A Florida jury a few years back tried to bankrupt the tobacco industry with a $145 billion punitive damage verdict, and now an appeals court has said nothing doing, and for several solid, virtually indisputable reasons.
The main one is that the class-action suit did not begin to show that all of the hundreds of thousands of people in the class were somehow duped into smoking by the tobacco industry. The jury decided such was the case with the three plaintiffs taken to be representative of the class, but the appeals court said it could not be assumed that all smokers in the class were similarly in the industry's clutches.
Another reason, of course, was the outlandish amount of the award, an amount that happens to be prohibited by law. A lawyer for the plaintiffs had told the jury in so many words that it should just ignore the law, and he also indulged in what the appeals court has called "race-based appeals."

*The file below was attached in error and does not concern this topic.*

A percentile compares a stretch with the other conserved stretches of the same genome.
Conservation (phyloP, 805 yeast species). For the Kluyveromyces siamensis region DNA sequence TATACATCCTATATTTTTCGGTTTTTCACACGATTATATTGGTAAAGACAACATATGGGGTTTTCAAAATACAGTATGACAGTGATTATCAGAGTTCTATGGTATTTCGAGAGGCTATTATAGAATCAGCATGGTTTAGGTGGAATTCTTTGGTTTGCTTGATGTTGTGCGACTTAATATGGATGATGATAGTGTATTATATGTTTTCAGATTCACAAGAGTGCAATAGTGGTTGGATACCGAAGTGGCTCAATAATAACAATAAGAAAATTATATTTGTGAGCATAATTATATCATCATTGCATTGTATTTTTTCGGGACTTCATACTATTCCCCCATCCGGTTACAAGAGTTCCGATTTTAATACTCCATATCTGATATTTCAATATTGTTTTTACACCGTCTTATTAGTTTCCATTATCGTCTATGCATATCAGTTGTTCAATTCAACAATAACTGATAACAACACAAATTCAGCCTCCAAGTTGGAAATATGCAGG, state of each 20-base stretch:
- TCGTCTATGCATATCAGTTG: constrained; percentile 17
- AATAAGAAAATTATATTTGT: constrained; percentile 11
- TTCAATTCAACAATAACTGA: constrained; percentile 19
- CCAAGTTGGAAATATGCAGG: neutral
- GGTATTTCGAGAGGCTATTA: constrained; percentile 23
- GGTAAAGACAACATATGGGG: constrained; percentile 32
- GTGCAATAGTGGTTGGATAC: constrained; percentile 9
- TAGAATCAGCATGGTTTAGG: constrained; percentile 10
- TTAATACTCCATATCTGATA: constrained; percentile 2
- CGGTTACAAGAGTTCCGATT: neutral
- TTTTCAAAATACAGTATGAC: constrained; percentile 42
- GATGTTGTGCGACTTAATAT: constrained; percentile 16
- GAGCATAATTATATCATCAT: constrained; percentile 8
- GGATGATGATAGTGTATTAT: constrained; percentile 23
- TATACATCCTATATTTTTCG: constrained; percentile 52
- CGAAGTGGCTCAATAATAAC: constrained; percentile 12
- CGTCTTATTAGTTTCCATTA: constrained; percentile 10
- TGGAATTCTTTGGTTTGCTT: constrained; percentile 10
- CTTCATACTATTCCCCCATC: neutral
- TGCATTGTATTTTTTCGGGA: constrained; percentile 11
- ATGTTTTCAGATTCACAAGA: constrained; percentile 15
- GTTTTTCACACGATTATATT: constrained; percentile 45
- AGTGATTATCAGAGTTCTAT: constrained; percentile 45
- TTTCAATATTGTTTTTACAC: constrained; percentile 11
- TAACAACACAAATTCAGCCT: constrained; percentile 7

The appeals court did not say so, but, even without these justified objections, it's absurd to think the tobacco industry ever knew anything about the effects of smoking that was not publicly available information. Any smoker who has not been locked in a closet all his life knows cigarettes can cause grave harm - that, in fact, they can kill. To then turn around and blame someone else for easily anticipated consequences is to race as fast as legs can carry away from any notion of self-accountability.
There is something more than a little socially destructive in trying to relieve people of responsibility for what they have done to themselves, and there is something hugely destructive of our civil court system in the verdict handed down by the Florida jury. The appeals court decision lessens the damage, but every time a silly verdict occurs, respect for the system goes down a notch. Tort reform, anyone?